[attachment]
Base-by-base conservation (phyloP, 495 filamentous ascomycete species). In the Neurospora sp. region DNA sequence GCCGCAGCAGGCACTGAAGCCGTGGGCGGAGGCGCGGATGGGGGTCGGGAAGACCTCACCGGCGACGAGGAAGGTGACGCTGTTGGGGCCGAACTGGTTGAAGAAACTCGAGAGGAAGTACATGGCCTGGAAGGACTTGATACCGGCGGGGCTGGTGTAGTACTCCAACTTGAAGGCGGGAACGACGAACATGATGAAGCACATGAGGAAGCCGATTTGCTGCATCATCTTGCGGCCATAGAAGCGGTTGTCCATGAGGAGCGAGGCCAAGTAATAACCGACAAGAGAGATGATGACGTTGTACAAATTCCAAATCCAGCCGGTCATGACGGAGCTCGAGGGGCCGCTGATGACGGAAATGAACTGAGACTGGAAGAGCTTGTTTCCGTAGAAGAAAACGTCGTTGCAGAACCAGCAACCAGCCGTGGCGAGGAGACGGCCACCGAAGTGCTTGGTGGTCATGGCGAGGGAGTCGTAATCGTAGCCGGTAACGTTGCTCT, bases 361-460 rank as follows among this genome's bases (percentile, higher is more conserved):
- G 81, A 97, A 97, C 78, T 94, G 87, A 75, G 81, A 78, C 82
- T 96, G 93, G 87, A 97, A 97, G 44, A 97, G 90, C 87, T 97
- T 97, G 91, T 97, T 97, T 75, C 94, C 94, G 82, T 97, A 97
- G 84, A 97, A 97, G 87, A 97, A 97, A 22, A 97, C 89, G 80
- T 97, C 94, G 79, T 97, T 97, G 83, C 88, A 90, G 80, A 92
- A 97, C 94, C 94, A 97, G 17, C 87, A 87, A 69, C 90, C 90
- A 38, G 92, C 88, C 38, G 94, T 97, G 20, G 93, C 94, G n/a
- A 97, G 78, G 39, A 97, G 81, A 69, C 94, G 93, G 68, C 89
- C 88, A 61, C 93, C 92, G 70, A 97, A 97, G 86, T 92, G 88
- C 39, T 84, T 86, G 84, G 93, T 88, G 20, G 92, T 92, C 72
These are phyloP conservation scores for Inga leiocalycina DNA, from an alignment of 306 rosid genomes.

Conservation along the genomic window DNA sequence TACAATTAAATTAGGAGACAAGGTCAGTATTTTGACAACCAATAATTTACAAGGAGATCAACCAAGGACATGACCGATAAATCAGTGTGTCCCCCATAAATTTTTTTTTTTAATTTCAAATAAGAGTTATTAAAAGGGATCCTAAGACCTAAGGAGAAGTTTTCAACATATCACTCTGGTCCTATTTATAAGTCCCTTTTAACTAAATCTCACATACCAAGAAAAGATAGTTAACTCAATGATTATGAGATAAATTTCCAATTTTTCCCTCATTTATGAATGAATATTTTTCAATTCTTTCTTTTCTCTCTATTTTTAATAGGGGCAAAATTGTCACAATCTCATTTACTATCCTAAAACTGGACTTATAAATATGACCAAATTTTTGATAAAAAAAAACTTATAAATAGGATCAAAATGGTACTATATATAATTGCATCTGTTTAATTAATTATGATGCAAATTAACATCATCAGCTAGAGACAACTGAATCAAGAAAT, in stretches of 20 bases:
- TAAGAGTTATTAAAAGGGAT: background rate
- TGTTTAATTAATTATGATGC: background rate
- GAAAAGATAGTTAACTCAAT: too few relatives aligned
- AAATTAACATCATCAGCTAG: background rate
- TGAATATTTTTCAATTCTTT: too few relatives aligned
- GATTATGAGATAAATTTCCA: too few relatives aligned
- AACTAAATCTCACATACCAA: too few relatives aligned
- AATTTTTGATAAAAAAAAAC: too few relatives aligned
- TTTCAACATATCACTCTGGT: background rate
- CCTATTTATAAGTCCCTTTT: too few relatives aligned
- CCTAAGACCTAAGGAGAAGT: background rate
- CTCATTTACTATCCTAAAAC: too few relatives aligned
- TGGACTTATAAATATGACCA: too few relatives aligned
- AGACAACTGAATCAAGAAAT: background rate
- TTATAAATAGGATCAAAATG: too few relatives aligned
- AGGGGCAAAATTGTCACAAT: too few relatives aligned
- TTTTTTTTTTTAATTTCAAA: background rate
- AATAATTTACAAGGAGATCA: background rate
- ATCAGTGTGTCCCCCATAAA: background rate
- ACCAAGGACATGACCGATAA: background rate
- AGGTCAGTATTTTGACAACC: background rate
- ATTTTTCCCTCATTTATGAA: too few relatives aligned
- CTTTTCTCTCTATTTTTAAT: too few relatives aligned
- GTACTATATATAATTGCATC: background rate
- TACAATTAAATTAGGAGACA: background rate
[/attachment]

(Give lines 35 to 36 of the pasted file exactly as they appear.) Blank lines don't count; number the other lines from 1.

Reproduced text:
- ATTTTTCCCTCATTTATGAA: too few relatives aligned
- CTTTTCTCTCTATTTTTAAT: too few relatives aligned